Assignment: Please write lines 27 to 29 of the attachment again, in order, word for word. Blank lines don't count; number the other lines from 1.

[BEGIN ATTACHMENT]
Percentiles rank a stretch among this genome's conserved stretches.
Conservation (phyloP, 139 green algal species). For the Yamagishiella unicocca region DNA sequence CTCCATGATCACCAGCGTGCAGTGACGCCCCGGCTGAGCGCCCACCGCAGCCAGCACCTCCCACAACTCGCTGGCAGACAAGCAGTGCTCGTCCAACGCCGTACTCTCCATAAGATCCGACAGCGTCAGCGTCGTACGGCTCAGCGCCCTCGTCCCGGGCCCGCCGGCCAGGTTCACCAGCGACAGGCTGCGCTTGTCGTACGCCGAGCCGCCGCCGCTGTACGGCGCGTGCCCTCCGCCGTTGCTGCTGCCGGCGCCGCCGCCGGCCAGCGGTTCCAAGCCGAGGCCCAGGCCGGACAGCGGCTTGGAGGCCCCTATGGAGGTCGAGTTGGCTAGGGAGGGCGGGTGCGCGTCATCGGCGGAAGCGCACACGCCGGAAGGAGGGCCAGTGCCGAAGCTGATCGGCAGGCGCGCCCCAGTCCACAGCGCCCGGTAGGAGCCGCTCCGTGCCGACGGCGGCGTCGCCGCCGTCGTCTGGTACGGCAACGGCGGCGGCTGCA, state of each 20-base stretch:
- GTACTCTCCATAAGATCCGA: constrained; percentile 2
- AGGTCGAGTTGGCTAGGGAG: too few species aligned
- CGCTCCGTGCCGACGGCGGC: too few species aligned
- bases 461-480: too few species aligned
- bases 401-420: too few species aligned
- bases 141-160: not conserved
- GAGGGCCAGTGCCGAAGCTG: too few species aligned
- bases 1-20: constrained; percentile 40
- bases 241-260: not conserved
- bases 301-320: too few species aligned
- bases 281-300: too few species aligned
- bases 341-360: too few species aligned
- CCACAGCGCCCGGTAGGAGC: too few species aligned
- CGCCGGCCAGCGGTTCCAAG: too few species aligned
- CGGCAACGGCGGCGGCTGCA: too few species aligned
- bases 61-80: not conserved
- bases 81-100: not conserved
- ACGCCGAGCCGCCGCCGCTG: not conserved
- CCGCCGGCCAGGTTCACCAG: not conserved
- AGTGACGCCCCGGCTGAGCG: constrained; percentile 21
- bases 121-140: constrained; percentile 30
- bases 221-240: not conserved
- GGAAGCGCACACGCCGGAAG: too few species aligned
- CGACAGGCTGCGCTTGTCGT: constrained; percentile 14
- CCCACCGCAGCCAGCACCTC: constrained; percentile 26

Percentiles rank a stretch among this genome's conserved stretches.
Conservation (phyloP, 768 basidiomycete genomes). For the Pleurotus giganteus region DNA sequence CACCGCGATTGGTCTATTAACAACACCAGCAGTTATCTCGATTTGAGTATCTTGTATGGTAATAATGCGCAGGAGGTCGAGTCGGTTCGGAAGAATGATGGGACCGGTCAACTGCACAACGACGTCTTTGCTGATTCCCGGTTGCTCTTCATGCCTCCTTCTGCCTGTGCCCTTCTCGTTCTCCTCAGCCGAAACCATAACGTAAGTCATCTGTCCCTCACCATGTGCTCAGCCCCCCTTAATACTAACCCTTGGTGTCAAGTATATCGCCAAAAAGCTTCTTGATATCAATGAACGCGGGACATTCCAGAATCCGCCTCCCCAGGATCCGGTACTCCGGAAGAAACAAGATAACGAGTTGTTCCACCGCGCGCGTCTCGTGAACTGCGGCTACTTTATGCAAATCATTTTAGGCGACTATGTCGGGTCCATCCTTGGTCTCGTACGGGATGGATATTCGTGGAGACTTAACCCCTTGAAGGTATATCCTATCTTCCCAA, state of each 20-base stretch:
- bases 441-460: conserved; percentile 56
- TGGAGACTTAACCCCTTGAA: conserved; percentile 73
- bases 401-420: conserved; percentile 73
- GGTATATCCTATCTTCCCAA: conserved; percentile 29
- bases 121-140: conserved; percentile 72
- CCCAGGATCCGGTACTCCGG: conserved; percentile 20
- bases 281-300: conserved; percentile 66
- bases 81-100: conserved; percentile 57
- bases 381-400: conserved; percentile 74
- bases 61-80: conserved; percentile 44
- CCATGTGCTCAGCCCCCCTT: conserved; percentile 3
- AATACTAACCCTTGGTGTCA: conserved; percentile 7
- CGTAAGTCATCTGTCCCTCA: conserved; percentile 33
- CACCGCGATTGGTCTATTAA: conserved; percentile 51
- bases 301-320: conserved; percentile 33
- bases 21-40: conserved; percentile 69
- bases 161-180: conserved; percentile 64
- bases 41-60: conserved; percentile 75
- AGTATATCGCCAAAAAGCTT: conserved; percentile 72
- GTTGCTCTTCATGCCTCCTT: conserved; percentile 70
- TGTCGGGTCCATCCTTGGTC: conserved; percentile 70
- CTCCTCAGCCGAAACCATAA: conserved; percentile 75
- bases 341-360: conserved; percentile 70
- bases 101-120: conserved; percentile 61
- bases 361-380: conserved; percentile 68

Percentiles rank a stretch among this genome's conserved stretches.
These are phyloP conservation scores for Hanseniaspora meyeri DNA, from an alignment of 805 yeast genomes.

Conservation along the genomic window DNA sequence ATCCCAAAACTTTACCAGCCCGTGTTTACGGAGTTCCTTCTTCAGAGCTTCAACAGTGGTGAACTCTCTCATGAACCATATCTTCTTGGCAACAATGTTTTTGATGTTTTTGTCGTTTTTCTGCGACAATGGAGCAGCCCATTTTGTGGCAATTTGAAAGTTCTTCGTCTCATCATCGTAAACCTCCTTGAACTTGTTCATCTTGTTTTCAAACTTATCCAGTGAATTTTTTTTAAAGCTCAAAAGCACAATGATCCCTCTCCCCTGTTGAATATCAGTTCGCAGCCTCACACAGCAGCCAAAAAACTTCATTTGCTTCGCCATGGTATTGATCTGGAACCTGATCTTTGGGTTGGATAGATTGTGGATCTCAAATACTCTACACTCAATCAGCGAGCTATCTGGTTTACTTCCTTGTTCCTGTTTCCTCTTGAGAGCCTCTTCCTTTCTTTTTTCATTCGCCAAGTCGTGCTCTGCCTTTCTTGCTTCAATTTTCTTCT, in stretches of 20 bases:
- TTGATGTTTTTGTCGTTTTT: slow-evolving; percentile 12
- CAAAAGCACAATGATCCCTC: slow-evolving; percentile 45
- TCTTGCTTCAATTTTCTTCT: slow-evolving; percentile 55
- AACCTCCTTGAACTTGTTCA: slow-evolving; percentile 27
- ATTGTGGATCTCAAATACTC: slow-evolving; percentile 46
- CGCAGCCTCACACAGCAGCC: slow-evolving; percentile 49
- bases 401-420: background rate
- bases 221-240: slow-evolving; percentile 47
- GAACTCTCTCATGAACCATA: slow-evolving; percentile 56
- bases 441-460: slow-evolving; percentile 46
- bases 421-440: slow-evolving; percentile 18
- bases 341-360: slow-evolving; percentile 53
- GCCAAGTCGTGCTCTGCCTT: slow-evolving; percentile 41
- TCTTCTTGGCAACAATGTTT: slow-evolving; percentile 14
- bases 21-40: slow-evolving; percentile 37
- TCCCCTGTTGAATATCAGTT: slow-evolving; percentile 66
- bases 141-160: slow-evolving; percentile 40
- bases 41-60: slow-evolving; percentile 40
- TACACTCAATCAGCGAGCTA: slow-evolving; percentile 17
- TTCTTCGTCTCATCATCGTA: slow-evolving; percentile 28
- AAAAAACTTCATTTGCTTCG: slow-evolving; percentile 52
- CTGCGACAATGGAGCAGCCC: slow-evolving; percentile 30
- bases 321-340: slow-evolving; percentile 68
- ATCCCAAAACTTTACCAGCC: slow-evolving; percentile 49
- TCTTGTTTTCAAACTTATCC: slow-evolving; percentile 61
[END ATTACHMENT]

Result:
- CCCACCGCAGCCAGCACCTC: constrained; percentile 26

Percentiles rank a stretch among this genome's conserved stretches.
Conservation (phyloP, 768 basidiomycete genomes). For the Pleurotus giganteus region DNA sequence CACCGCGATTGGTCTATTAACAACACCAGCAGTTATCTCGATTTGAGTATCTTGTATGGTAATAATGCGCAGGAGGTCGAGTCGGTTCGGAAGAATGATGGGACCGGTCAACTGCACAACGACGTCTTTGCTGATTCCCGGTTGCTCTTCATGCCTCCTTCTGCCTGTGCCCTTCTCGTTCTCCTCAGCCGAAACCATAACGTAAGTCATCTGTCCCTCACCATGTGCTCAGCCCCCCTTAATACTAACCCTTGGTGTCAAGTATATCGCCAAAAAGCTTCTTGATATCAATGAACGCGGGACATTCCAGAATCCGCCTCCCCAGGATCCGGTACTCCGGAAGAAACAAGATAACGAGTTGTTCCACCGCGCGCGTCTCGTGAACTGCGGCTACTTTATGCAAATCATTTTAGGCGACTATGTCGGGTCCATCCTTGGTCTCGTACGGGATGGATATTCGTGGAGACTTAACCCCTTGAAGGTATATCCTATCTTCCCAA, state of each 20-base stretch: